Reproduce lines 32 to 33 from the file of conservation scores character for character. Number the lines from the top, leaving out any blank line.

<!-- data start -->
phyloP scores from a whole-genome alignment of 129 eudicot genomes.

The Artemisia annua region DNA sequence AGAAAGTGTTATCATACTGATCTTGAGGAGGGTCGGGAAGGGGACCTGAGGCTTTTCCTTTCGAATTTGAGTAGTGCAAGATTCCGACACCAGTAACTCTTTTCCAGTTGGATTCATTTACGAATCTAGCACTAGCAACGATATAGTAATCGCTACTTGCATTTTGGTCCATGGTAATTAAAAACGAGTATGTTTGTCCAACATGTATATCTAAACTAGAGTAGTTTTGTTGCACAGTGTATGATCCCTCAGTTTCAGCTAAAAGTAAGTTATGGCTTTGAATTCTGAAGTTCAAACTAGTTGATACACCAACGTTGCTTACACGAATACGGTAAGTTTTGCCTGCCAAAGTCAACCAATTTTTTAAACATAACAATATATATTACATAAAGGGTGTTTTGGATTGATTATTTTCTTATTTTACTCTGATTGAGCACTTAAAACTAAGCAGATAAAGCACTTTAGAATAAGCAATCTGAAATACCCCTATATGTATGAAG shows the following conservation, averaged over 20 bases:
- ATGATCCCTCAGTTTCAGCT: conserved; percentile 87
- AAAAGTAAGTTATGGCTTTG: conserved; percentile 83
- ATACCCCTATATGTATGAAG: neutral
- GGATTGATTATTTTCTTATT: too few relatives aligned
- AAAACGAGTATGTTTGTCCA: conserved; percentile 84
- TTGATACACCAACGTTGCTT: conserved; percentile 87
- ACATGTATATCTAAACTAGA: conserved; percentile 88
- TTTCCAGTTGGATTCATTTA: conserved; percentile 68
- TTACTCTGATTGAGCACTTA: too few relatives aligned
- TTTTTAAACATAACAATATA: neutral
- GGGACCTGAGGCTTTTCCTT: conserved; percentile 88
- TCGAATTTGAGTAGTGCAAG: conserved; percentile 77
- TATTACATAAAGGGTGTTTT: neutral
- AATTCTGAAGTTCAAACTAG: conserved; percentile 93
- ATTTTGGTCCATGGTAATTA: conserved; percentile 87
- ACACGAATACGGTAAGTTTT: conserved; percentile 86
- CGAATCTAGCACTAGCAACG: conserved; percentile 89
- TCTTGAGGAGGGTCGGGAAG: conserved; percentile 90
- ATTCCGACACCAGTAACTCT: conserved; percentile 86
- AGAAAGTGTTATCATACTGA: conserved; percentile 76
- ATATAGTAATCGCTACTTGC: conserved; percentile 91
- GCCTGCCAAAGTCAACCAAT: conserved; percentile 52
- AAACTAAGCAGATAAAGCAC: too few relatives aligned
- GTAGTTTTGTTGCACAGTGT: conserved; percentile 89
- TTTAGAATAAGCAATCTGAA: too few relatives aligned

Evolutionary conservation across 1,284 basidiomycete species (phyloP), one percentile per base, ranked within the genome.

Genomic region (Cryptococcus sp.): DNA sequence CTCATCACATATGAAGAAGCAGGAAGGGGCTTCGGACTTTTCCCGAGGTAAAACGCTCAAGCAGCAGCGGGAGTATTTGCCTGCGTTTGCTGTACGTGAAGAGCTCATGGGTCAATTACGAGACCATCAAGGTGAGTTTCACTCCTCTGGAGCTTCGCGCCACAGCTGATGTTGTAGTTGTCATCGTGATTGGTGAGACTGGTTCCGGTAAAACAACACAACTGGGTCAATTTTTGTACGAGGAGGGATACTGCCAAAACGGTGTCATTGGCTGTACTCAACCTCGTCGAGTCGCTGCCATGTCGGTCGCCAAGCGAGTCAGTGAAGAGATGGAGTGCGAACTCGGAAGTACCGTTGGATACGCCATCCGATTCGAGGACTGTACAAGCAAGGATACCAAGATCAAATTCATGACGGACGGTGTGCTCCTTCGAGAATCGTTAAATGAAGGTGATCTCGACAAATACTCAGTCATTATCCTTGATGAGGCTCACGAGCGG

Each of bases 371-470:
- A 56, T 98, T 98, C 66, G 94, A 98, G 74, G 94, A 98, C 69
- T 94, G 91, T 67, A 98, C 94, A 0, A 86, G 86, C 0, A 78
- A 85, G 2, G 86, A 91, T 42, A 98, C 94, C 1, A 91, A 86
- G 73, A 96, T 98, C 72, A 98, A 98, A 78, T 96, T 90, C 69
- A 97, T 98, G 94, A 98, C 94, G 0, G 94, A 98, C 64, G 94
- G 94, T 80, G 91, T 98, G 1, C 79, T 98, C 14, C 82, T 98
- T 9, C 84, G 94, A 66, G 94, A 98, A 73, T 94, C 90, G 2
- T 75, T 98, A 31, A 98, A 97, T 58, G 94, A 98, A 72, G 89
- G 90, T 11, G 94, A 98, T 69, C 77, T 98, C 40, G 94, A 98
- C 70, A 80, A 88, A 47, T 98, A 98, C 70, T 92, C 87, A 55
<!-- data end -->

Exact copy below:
- T 94, G 91, T 67, A 98, C 94, A 0, A 86, G 86, C 0, A 78
- A 85, G 2, G 86, A 91, T 42, A 98, C 94, C 1, A 91, A 86